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NATCHEZ INDIANS


The Natchez Indians have long since been extinct as a nation, and they live only in story and tradition, and in the name of the beautiful old city of Natchez, built in the heart of the region they once inhabited. Dim traditions hint that they were once a powerful people, boasting some sixty villages and eight hundred suns or princes. Father Charlevoix wrote of them in 1721:

"About six years ago they reckoned among them four thousand warriors. It appears that they were more numerous in the time of M. La Salle, and even when M. d'Iberville discovered the mouth of the Mississippi. At present the Natchez cannot raise two thousand fighting men. They attribute this decrease to some contagious diseases, which in these last years have made a great ravage among them."

Father le Petit declared that the Natchez were reduced to six little villages and eleven suns, at the time of the massacre of the French in 1729. The Taensas Indians, who occupied the present parish of Tensas in Louisiana, were an offshoot of the Natchez, with the same religion, manners and customers. The fertility fo teh Natchez district at once appealed to the French, and d'Iberville took pains to conclude a formal treaty of peace with the tribe in 1700; and in 1716 Bienville built Fort Rosalie and established the first French post among them. From this time on many French settled among them. The first settlers bought their lands of the Indians, but afterwards little regard was shown for INdian proprietorship. This steady encroachment of the French on their domain, combined with ill-treatment and cupidity, precipitated the fatal massacre of 1729. Writers have been fond of portraying the Natchez as the most civilized of all the southern tribes of Indians, but there is little or nothing to warrant the picture. They occupied a region highly favored by soil and climate, which may have given them a more permanent habitat than other tribes; but there was nothing in their religion, architecture, or mode of life to set them above or apart from many other Indian tribes. They were sun worshippers and believed that their hereditary chiefs were descended from the sun, a belief prevailing among many other tribes - notably the Choctaws and Hurons. if they relied more on agriculture, and less on hunting and fishing, for the means of subsistence, the fertile area occupied by them, will readily account for it. Their religion was in the highest degree primitive and brutal. Says Charlevoix:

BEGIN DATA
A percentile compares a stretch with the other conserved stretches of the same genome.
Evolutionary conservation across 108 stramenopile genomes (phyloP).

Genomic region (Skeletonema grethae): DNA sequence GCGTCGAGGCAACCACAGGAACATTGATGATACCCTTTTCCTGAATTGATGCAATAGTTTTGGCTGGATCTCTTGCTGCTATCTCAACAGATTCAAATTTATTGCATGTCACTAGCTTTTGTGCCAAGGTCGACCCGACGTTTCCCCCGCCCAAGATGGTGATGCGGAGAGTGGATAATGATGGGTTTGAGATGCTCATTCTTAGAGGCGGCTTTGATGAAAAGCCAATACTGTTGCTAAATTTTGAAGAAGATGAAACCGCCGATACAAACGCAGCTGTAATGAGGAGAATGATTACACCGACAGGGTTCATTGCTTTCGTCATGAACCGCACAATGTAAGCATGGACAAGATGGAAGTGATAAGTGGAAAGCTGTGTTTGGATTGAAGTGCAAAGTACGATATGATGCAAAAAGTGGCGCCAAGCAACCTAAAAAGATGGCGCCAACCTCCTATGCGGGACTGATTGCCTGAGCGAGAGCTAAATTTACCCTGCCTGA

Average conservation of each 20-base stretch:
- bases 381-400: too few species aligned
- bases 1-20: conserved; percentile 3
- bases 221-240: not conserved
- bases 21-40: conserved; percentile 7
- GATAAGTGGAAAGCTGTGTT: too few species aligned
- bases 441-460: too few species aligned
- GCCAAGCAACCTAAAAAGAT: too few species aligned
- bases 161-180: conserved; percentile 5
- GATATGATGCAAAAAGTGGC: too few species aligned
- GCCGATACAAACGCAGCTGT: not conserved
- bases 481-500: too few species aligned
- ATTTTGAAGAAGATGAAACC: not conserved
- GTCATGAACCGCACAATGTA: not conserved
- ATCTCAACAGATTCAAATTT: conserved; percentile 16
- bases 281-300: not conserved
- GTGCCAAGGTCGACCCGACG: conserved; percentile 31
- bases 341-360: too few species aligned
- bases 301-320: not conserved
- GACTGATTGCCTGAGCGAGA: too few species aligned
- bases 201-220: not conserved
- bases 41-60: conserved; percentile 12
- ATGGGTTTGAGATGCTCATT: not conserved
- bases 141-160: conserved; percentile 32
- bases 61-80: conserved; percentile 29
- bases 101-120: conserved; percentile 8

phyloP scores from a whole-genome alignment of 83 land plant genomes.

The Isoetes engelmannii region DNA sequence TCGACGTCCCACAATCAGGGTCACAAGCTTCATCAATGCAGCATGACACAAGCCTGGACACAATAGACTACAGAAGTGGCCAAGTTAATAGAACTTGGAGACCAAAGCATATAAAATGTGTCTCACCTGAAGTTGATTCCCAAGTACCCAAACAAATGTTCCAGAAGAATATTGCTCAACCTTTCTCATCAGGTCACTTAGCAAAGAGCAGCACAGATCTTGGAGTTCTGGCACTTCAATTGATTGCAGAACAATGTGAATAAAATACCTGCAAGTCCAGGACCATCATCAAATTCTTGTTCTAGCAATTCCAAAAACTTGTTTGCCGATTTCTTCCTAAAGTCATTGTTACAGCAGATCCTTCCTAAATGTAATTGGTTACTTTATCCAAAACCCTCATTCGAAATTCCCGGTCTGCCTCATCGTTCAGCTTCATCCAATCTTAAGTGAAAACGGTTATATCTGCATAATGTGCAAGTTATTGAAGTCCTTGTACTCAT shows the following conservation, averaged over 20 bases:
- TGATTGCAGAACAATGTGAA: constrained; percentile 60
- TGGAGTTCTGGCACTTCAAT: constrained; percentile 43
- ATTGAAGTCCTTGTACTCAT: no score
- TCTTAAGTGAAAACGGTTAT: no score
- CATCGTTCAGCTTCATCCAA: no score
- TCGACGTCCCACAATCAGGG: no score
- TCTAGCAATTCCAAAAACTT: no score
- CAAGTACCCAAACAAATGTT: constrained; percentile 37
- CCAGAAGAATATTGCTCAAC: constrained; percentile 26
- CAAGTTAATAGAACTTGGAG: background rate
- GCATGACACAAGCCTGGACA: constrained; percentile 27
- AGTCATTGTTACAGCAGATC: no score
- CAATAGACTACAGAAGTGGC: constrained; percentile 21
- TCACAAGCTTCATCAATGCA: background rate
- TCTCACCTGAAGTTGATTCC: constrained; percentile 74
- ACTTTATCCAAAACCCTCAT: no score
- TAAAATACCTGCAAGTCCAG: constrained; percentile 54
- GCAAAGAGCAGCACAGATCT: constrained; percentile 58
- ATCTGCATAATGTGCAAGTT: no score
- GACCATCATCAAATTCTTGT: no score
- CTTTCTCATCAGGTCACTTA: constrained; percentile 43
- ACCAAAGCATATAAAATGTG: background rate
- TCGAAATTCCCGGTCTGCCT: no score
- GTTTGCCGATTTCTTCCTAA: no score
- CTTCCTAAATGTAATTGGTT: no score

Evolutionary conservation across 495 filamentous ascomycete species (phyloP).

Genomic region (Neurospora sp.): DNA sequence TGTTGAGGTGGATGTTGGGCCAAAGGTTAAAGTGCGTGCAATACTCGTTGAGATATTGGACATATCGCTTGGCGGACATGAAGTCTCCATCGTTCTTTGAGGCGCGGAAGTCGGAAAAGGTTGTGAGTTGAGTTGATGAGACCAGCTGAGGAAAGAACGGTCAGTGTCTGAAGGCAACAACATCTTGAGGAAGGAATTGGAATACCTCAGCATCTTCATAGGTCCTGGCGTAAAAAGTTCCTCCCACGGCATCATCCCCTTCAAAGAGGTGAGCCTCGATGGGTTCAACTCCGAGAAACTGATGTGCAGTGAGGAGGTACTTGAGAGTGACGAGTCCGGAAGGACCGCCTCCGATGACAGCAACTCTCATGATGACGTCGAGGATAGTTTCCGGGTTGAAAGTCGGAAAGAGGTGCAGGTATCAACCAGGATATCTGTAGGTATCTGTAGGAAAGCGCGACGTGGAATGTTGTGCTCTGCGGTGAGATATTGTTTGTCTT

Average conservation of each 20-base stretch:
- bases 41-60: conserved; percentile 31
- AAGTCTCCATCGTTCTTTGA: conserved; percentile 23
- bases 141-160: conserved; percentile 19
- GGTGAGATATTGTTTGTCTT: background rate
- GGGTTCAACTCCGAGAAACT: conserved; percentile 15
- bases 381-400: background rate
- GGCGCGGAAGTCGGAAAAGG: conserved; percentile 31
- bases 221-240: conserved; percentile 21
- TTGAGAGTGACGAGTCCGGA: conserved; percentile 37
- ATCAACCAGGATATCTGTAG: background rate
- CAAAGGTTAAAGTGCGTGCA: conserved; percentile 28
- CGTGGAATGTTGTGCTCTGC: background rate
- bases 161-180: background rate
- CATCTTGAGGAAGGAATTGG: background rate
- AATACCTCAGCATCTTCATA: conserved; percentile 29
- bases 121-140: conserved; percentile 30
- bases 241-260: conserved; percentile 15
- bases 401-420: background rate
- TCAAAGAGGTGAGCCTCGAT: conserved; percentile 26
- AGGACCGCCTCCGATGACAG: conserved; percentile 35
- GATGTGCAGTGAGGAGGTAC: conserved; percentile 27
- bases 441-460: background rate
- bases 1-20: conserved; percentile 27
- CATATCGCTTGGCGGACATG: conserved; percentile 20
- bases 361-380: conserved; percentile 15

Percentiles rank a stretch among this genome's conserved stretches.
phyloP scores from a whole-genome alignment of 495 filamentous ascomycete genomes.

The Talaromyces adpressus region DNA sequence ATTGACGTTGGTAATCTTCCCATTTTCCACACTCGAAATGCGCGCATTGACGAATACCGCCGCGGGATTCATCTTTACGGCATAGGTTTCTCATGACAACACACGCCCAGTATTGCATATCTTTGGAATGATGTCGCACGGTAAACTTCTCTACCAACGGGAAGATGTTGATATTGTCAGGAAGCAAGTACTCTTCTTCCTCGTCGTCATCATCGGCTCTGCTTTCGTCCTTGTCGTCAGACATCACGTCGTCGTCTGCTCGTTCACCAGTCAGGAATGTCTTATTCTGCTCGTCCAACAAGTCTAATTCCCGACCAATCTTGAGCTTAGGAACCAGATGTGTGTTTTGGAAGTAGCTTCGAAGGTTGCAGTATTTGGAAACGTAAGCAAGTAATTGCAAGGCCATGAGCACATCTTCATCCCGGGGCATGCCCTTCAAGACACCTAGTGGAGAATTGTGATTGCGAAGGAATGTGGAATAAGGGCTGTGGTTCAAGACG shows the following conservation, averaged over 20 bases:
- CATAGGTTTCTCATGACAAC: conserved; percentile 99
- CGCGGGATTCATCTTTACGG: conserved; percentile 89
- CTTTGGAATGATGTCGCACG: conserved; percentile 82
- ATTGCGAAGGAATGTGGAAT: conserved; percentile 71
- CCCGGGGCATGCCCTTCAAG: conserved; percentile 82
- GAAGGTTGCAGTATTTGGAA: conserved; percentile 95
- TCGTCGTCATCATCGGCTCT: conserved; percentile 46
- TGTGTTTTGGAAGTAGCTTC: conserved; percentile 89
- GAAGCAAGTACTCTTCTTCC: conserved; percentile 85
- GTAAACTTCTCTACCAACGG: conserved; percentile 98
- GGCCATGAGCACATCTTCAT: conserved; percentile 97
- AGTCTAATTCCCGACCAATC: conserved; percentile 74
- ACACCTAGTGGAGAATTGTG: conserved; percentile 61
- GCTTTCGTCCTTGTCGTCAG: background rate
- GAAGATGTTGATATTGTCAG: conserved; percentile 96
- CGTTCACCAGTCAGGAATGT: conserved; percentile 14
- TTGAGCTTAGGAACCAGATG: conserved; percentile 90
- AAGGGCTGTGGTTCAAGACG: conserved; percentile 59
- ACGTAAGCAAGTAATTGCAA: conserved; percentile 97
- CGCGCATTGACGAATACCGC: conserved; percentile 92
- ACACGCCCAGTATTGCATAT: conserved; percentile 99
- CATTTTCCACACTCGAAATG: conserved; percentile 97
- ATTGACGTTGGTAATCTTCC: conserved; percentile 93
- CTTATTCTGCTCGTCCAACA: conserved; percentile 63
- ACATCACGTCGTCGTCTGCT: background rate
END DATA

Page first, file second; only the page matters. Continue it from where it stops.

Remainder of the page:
"When this Great Chief, or the Woman Chief dies, all their Allouez or guards, are obliged to follow them into the other world; but they are not the only persons who have this honor; for so it is reckoned among them, and is greatly sought after. The death of a chief sometimes costs the lives of more than a hundred persons; and I have been assured that very few principal persons of the Natchez die, without being escorted to the country of souls by some of their relations, their friends, or their servants."

The horrible ceremonies attendant on human sacrifices have been frequently detailed by early writers. Their idea of a future life was sufficiently crude. The good enjoyed a perpetual feast of green corn, venison and melons, and the bad were condemned to a diet of alligators and spoiled fish. The chiefs of teh Natchez bore the name of Suns and the head chief was called the Great Sun. He was always succeeded by the son of the woman most nearly related to him. This woman had the title of Woman Chief, and though she did not meddle with the government, she was paid great honors. Like the great chief, she also had the power of life and death.

"The government was an absolute despotism. The supreme chief was master of their labor, their property and their lives. he never labored and when he needed provisions he issued invitations for a feast, and all the principal inhabitants were required to attend, and to bring supplies sufficient for the entertainment and for the support of the royal family, until he chose to proclaim another festival." (Claiborne, p. 24.)

The Natchez were divided into two classes, that of the nobility, and that of the common people, called 'Stinkards." While they understood one another, their dialects were different. When Charlevoix saw the great village of the Natchez, it consisted of only a few cabins, and he explained its small size by the statement that the savages, from whom the great chief had the right to take all they had, got as far from him as they could.

He has left us a vivid picture of the village and its royal dwelling and temple. There is certainly no evidence of a higher civilization portrayed. The temple is built of the same crude materials as the other cabins, only larger. Inside, he "Never saw anything more slovenly and dirty, nor more in disorder . . . . We see nothing in their outward appearance that distinguishes them from the other savages of Canada and Louisiana. They seldom make war, not placing their glory in destroying men. What distinguishes them more particularly, is the form of their government, entirely despotic; a great dependence, which extends even to a kind of slavery, in the subjects; more pride and grandeur in the chiefs, and their pacific spirit, which, however, they have not entirely preserved for some years past."

The miserable remnant of the once powerful tribe was finally defeated and utterly crushed by the French at Natchitoches, in 1732 and their identity became merged in that of the Chickasaws and other tribes, among whom the few survivors took refuge.






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